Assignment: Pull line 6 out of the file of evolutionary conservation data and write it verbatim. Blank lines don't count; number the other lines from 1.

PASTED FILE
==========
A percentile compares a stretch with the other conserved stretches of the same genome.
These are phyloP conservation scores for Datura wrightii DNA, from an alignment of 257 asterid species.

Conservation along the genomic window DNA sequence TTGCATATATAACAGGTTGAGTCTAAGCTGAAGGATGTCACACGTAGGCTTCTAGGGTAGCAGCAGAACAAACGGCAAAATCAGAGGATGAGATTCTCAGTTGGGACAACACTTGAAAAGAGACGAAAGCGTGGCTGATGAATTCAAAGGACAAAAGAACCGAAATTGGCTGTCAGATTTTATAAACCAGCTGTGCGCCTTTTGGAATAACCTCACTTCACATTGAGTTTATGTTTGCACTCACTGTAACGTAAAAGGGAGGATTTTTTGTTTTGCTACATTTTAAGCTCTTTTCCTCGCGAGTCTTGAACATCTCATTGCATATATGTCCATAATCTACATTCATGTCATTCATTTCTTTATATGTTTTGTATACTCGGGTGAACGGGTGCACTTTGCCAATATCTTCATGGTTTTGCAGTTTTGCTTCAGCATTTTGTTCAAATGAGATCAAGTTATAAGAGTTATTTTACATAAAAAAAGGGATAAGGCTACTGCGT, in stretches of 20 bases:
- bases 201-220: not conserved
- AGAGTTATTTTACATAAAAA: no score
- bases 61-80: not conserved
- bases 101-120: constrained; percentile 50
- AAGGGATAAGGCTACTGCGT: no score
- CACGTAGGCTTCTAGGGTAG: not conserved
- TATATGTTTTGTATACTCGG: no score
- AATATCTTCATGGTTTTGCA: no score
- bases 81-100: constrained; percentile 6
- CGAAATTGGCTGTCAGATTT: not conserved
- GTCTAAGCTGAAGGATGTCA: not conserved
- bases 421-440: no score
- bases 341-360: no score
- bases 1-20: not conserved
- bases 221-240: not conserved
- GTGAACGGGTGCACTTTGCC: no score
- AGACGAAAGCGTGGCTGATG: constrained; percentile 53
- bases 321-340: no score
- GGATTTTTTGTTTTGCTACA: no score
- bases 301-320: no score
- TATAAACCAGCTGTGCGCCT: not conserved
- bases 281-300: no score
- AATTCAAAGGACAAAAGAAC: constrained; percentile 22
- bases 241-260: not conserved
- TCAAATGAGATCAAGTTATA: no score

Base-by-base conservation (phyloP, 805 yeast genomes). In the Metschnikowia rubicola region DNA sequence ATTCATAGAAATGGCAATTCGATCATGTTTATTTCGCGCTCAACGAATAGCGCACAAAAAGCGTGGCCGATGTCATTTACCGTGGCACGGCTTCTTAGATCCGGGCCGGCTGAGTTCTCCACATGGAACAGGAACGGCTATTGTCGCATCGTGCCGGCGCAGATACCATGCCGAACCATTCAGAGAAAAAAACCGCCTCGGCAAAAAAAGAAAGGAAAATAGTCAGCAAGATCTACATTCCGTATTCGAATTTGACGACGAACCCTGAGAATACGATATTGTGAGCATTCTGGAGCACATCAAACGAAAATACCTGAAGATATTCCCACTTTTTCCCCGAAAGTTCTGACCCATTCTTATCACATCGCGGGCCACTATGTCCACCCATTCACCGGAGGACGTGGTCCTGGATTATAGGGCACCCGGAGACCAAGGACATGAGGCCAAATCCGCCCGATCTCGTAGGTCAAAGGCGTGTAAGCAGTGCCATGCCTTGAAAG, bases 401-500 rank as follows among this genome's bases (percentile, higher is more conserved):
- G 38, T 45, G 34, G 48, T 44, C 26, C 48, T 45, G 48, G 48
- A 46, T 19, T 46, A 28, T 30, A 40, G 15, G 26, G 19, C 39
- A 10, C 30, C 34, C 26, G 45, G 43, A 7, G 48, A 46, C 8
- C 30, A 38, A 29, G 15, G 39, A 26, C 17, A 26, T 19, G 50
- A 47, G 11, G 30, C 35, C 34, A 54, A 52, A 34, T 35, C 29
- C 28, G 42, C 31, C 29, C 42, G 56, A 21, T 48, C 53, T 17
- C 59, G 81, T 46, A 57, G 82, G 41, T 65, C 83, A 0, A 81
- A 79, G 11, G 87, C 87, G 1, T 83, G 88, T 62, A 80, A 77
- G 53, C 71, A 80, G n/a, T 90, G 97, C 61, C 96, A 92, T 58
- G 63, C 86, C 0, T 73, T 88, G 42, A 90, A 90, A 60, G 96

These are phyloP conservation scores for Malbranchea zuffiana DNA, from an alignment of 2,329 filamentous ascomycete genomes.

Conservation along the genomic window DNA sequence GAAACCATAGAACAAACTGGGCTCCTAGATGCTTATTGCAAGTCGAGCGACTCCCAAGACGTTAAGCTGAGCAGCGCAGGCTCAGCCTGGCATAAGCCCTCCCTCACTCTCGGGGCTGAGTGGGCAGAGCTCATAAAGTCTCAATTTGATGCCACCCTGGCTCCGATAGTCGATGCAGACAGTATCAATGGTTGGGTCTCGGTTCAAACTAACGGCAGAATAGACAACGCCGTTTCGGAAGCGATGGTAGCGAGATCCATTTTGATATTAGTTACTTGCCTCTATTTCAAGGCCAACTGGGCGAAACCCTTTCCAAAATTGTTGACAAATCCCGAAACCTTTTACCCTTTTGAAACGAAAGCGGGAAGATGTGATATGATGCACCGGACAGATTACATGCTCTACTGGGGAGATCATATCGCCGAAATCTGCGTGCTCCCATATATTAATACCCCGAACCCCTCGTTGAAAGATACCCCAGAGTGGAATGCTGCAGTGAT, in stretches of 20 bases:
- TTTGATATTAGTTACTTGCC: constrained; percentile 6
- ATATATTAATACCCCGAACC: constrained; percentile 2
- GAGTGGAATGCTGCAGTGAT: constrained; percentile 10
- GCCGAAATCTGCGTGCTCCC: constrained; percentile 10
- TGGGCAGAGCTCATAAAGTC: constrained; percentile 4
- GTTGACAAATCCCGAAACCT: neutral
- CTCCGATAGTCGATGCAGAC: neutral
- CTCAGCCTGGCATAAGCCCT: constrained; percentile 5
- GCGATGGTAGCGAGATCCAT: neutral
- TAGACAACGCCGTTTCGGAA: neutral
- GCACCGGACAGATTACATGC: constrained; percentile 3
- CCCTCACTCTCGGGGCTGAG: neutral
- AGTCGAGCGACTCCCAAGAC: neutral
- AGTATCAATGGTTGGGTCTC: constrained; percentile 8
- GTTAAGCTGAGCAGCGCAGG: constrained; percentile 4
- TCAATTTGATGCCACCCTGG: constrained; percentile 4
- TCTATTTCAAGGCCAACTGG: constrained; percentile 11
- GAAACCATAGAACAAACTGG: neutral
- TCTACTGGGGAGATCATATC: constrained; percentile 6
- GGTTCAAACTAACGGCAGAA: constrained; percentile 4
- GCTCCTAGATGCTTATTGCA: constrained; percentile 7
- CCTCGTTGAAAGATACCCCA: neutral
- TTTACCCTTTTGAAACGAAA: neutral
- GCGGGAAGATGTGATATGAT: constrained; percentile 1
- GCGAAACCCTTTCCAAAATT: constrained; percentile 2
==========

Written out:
- bases 61-80: not conserved